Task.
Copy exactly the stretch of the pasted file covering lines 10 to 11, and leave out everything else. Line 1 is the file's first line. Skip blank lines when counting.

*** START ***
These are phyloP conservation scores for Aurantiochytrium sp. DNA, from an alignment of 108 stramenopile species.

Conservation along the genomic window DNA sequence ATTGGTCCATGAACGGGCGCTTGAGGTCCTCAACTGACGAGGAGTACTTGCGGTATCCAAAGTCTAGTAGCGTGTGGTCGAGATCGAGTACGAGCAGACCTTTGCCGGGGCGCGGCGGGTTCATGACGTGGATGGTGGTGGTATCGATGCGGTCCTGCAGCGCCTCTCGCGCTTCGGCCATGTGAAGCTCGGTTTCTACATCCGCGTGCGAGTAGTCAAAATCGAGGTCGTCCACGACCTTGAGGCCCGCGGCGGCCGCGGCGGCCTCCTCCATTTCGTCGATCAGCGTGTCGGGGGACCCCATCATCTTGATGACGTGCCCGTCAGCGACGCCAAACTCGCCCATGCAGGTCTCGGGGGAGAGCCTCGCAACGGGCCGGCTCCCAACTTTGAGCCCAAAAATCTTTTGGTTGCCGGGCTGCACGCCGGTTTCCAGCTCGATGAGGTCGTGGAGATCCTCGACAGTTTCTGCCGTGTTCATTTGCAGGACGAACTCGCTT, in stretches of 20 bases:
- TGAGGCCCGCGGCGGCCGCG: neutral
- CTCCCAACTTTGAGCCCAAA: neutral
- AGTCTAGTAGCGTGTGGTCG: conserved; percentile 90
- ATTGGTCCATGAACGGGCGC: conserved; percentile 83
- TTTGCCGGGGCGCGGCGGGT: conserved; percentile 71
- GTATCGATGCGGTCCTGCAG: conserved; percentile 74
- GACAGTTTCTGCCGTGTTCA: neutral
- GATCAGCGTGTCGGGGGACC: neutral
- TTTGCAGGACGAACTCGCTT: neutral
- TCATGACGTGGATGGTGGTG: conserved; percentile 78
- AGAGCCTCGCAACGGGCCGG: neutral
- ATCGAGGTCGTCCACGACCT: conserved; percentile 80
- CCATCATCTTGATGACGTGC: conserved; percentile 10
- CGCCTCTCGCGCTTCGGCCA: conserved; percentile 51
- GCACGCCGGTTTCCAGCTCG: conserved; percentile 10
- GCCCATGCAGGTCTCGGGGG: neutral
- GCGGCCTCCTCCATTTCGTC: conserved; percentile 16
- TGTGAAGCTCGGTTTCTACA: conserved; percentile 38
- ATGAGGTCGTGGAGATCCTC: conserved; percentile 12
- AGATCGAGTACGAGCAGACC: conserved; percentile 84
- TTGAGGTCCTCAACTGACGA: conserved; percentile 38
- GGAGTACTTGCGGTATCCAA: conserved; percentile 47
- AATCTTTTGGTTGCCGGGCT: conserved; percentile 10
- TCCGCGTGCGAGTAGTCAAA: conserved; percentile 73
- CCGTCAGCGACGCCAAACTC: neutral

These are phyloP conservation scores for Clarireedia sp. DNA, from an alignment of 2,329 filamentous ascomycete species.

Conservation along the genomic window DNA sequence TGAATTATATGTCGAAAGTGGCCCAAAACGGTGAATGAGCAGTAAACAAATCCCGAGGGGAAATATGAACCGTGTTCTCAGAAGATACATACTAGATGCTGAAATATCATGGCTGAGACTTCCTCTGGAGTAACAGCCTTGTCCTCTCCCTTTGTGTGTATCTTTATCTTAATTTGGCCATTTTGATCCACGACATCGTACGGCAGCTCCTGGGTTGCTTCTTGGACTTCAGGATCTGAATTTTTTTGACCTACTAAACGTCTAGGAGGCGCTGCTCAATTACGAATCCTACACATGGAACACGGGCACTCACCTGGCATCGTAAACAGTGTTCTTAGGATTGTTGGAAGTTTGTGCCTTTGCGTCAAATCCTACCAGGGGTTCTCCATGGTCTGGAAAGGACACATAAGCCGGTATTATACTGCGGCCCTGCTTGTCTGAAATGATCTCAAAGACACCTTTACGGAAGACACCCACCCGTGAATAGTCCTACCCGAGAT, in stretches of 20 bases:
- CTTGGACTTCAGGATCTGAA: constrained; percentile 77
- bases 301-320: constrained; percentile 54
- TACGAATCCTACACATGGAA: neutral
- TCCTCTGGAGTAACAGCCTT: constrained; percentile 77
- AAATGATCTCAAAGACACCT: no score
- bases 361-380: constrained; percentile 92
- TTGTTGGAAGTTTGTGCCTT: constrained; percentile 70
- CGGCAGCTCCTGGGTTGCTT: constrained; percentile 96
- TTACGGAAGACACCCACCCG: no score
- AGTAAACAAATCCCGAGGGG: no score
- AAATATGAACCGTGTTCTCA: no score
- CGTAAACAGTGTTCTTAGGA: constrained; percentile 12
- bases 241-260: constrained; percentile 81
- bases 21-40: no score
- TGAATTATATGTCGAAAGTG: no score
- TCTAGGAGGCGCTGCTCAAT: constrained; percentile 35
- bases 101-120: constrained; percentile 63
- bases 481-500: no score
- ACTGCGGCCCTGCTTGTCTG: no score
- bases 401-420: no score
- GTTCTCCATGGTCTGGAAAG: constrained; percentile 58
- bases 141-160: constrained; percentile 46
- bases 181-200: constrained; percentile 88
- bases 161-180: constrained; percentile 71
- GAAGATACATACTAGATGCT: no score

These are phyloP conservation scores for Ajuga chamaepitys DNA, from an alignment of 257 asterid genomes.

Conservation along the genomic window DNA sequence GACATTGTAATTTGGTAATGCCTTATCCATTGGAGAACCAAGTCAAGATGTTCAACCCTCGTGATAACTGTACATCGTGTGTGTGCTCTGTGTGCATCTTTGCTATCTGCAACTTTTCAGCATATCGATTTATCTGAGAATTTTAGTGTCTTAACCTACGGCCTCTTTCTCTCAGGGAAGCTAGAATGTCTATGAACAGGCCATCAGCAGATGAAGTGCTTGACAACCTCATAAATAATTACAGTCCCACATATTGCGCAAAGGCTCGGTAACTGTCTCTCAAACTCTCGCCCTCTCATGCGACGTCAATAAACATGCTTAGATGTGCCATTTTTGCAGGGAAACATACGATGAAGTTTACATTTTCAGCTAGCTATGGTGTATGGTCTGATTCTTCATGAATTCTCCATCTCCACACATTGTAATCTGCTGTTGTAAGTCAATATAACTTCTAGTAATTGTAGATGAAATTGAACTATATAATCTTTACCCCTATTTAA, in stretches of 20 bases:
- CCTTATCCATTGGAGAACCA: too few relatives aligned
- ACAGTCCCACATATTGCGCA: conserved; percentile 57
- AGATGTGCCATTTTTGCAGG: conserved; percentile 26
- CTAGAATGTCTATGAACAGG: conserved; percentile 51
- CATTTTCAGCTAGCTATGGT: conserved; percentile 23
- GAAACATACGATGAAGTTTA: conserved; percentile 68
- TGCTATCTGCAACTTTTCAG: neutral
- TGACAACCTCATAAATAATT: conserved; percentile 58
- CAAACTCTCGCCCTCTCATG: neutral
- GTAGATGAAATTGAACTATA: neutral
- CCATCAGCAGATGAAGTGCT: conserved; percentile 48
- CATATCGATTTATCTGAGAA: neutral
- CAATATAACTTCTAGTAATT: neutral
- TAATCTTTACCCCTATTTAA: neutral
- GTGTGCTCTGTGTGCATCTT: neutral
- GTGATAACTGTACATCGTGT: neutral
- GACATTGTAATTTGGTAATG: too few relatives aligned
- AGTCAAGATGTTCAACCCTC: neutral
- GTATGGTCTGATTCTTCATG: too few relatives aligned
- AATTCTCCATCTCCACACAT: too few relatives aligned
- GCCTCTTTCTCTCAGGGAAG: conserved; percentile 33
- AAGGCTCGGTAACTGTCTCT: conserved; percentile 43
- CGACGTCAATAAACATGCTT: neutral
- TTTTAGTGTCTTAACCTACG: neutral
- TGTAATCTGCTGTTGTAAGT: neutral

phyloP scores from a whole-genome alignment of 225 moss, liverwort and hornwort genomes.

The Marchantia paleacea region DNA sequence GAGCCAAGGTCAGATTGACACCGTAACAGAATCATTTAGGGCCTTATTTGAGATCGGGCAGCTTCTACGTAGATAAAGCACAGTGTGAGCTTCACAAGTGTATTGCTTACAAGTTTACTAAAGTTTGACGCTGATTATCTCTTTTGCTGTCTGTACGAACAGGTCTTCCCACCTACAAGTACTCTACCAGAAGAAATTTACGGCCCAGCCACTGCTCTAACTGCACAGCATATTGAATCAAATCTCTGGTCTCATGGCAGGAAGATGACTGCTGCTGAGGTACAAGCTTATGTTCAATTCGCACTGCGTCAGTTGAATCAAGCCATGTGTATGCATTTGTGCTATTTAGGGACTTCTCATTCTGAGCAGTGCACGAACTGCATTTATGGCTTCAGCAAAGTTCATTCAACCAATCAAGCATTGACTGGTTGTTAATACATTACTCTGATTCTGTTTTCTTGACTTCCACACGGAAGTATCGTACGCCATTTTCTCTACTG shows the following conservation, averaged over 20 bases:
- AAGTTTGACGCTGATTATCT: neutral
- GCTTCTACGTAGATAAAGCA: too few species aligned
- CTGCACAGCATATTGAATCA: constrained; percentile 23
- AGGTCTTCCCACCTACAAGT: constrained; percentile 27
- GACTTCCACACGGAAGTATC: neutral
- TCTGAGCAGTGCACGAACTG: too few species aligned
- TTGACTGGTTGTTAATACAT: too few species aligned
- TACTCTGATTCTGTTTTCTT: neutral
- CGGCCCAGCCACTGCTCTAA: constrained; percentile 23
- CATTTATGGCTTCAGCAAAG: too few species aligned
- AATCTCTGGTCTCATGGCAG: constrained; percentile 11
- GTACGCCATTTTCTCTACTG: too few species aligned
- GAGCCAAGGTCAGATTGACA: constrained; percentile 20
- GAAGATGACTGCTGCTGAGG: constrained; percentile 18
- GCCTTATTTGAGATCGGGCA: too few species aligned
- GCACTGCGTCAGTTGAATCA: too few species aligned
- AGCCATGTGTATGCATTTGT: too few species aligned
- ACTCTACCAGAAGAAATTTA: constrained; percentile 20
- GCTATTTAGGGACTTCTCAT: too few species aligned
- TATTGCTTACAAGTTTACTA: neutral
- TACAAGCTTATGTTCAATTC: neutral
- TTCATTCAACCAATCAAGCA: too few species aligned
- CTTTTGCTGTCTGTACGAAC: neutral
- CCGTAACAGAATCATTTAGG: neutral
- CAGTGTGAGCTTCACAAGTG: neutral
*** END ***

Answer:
- GATCAGCGTGTCGGGGGACC: neutral
- TTTGCAGGACGAACTCGCTT: neutral